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Definition of Unemployment

The unemployment rate is the percentage of the US labor force that is unemployed. It is calculated by dividing the number of unemployed individuals by the sum of the number of people unemployed and employed. An individual is counted as unemployed if they are over the age of 16 and actively looking for a job, but cannot find one. Students, who choose not to work, and retirees, are not counted in the unemployment rate.

In March 2001:


Total civilian population 211,171,000(Excluding those under 16, members of the military, and persons in institutions)

- Not in Labor force 69,304,000 (Retired, students, individuals choosing not to work)= Labor force 141,868,000 (Total population minus those not in labor force)- Employed 135,780,000 (Individuals with jobs)= Unemploye 6,088,000 (Individuals without a job and actively searching)

Unemployment Rate =6,088,000

135,780,000 + 6,088,000 = 4.3%

The unemployment rate for the month of March 2001 was 4.3 percent, a tenth of a point increase from the January and February 2001 rate of 4.2%. The number of individuals employed decreased by 86,000.

An unemployment rate of 4.3 percent for March 2001 is the highest unemployment rate since July 1999, but only slightly higher than the 3.9 to 4.1 percent range from October 1999 to the end of 2000. Prior to that, the unemployment rate had been in a steady decline since shortly after the last recession in 1990-1991. The average monthly increase in employment was approximately 155,000 in 2000 and 220,000 in 1999. For almost ten years, unemployment has fallen and the number of employed persons has increased by more than 15 million.

In March 2001, the number of jobs decreased by 86,000, the largest monthly decrease since 1991. Job losses were most prominent in the manufacturing sector (81,000 jobs), but there were also losses in the retail trade sector (46,000 jobs). These losses were partially offset by employment increases experienced in the construction and finance sectors.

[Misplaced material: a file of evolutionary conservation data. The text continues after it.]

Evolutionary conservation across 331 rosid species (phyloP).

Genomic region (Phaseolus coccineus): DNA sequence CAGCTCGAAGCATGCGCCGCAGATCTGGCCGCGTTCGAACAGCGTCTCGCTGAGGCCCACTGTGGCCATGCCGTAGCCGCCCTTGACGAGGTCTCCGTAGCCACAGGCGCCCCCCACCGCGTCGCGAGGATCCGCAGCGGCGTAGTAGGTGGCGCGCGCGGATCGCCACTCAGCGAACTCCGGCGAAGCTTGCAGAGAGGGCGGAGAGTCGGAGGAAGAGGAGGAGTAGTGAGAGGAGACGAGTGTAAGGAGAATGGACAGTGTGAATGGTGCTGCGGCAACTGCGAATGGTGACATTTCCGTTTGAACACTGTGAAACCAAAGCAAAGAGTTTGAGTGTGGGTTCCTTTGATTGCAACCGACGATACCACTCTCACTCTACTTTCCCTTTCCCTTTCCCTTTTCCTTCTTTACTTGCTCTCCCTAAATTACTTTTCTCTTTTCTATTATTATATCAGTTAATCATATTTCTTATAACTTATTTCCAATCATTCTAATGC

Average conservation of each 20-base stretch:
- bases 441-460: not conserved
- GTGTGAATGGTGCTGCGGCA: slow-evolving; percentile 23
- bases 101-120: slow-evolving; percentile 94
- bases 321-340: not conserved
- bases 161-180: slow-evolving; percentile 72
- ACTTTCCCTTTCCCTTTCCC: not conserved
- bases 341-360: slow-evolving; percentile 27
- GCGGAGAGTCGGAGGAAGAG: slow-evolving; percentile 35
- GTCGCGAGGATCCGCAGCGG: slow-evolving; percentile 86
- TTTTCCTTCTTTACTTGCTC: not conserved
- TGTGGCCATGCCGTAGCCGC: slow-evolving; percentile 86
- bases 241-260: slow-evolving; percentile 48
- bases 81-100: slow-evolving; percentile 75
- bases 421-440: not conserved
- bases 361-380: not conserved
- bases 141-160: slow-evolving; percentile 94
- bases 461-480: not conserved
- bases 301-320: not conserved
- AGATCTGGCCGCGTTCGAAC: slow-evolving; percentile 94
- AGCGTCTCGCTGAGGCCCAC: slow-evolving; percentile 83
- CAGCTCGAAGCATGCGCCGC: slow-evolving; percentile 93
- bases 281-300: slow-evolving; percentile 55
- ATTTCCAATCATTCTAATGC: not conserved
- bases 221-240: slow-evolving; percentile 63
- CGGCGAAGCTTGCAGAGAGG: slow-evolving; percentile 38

Growth in employment in 2000 was 1.9 million; in 1999, the increase in employment equaled 2.8 million.


For most of 2000, unemployment remained between 3.9 and 4.1 percent of the labor force. In the first three-quarters of 2000, the numbers of individuals in the labor force were i...

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...te of growth in real GDP increased to 3.9, with the last three years being over 4.3 percent per year. A five percent increase from 1999 to 2000 is the highest level of yearly increase since 1984.

The recent upward trend (until the last two quarters) in economic growth has been accompanied by increases in the rates of growth of consumption spending, investment spending and exports. Productivity increases; decreases in unemployment, expansion in the labor force, and increases in the amount of capital have allowed real GDP to grow at faster rates. Yet during this same time period, consumers have reduced their savings.


After reviewing the unemployment, inflation and the GDP history of the last decade it is obvious why the United States economy has been ranked number one in the world. The economy has averaged a 5% or less unemployment rate, a 3.5% or less inflation rate and a GDP rate that has fluctuated from 2.2% to 5% throughout the nineties. The future outlook of the next decade is promising, however, many economists are skeptical when asked if this trend can continue at its current rate.

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